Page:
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Dearth of top papers shows the weakness of European science

Image: Eric Fischer [CC BY 2.0], via Flickr 

The EU is poor at producing the high-quality research that brings technological breakthroughs and economic growth.

The European Commission sees the EU’s mass production of research papers as evidence of a paradox—namely, that Europe is strong in producing knowledge but weak at commercialising it, owing to inefficiencies at the interface between academia and industry. We fundamentally disagree.

Our recent research shows that, far from being a global force in excellent science, Europe trails the United States in the production of highly cited papers and in winning Nobel prizes. European science and industry may or may not be sufficiently linked, but the Commission’s immediate concern should be the health of EU science, not its integration with industry.

Counting published papers as a measure of research strength is like thinking that a football match is won by the team that kicks the ball the most, rather than the one that scores the most goals. The scientific advances that drive hi-tech economic growth are reflections of research quality, not quantity—of highly cited papers, and ultimately of discoveries meriting Nobel prizes. The US produces about twice as many such papers and wins twice as many Nobel prizes as EU nations. This gap has narrowed only slightly in the past 20 years.

We looked at the most highly cited papers—the top 100, 200, 300, 400 and 495—in chemistry, physics, biochemistry and molecular biology, and clinical medicine, published at three-year intervals between 1990 and 2011. The higher one rises through this crème de la crème, the more US-based authors predominate. The lead over the EU, for example, is larger in the top 100 than in the top 495.

The good news is that citations suggest Europe is becoming more competitive in clinical medicine and physics. But this is most likely because these are highly collaborative and international fields, rather than because European science is becoming stronger by itself.

Meanwhile, as the EU inches up the citation scale, China is making sudden and rapid gains, especially in some hot chemistry topics. It is possible that it will eclipse Europe in the coming decades.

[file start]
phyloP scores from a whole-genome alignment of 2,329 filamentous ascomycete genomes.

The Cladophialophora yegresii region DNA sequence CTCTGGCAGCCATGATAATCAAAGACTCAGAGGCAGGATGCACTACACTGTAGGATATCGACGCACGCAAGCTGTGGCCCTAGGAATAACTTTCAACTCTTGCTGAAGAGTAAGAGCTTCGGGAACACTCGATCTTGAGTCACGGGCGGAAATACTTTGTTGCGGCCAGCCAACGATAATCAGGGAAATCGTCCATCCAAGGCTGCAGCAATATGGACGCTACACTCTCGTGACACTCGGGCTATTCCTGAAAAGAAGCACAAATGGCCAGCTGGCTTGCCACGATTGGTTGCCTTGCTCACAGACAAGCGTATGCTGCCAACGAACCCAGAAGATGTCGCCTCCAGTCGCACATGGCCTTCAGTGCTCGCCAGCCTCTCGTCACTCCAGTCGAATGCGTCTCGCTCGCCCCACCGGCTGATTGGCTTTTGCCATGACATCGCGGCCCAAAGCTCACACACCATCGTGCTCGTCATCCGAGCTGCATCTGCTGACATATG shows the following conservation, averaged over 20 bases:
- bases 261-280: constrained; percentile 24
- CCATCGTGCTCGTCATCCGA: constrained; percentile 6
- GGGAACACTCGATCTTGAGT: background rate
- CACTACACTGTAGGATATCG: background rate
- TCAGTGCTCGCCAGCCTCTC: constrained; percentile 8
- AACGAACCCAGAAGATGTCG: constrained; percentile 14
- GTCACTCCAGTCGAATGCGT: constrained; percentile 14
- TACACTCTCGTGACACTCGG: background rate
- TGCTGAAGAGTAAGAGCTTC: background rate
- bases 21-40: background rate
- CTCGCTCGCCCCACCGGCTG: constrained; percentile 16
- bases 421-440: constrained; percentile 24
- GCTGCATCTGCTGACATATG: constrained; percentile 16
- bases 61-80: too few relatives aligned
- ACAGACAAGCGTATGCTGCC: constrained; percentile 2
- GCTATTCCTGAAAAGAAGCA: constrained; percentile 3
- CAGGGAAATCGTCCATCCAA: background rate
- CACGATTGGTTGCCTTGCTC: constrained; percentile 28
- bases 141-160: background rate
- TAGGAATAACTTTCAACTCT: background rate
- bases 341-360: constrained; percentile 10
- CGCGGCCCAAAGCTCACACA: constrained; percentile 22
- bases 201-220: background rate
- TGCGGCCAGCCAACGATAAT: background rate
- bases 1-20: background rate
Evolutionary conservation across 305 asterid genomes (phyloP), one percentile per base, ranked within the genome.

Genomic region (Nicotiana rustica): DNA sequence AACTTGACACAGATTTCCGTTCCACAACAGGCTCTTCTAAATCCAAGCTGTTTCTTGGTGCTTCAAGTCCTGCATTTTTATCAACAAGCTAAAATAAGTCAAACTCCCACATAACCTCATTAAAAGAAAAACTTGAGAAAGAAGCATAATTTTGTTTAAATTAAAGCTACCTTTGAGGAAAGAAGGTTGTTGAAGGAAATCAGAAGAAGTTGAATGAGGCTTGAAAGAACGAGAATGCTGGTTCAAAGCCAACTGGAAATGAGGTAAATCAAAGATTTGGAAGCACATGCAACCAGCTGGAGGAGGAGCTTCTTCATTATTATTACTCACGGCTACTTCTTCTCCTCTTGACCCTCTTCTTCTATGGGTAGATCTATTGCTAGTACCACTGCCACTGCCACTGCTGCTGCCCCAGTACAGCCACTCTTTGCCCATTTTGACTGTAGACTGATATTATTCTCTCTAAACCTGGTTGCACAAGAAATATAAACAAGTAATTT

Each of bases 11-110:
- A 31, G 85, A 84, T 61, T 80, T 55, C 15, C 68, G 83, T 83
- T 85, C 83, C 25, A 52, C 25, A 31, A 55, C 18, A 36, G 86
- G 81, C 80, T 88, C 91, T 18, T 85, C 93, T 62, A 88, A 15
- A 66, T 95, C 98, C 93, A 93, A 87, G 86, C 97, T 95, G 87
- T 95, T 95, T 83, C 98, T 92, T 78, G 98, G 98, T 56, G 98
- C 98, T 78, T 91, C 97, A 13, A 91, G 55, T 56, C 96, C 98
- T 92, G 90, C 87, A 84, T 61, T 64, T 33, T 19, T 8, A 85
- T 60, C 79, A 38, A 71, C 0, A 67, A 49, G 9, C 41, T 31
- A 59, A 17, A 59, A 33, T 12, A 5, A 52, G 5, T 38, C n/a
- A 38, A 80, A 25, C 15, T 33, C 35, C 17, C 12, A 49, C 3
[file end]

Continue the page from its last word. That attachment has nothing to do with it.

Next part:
The diagnosis, then—that Europe’s hi-tech economy is weak because it struggles to turn excellent science into innovation—is faulty. The problem most likely lies with the science.

Other evidence supports the idea of a link between top-flight science and technological innovation at the national level. In 1997, 73 per cent of the science cited in US industry patents was authored at academic, government and other public institutions. In general every country’s patents over-cite home-grown scientific papers by a factor of two or more.

US patents cited rather basic research, published in influential journals, authored relatively recently at leading research universities and labs, and heavily supported by federal funding agencies. We doubt that the same could be said of European patents.

Europe and the US are equal in the size of their economies and populations. Americans are not inherently smarter than Europeans. So the difference in the two regions’ scientific performance is probably a question of institutions and policy.

Encouraging the mass production of pedestrian papers will certainly not help close the gap. Encouraging risk-taking, and supporting outstanding young researchers tackling new problems, might.

Perhaps Europe is focusing on older, more quiescent areas of research rather than hot topics. China has had success in deploying young and ambitious scientists to topical, economically relevant research areas. For example, 2011’s most highly cited chemistry paper, on polymer solar cells, was authored by scientists at four Chinese institutions. Of the 20 top-cited chemistry papers that year, five had entirely Chinese author lists.

Graphene research shows how Europe has lost the high ground. The number of papers on the material has grown exponentially since 2008. But Europe’s early lead, reflected in the Nobel prize awarded in 2010 to graphene’s two discoverers at the University of Manchester, has vanished. By 2013, the EU’s share of the most cited 100 papers on graphene had sunk to 11 per cent, compared to 43 per cent for the US and 23 per cent for China.

Thus, in both cutting-edge sub-disciplines and across broad fields there is a glaring absence of European science at the top of the distribution of research excellence. If Europe aspires to compete with China and the US in hi-tech industries, then serious analysis and remediation of this weakness seems to be called for.

Francis Narin is the retired president of CHI Research, based in Henderson, Nevada. Alonso Rodríguez-Navarro is a molecular biologist at the Technical University of Madrid. See also Science and Public Policy doi: 10.1093/scipol/scx021 (2017).

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This article also appeared in Research Europe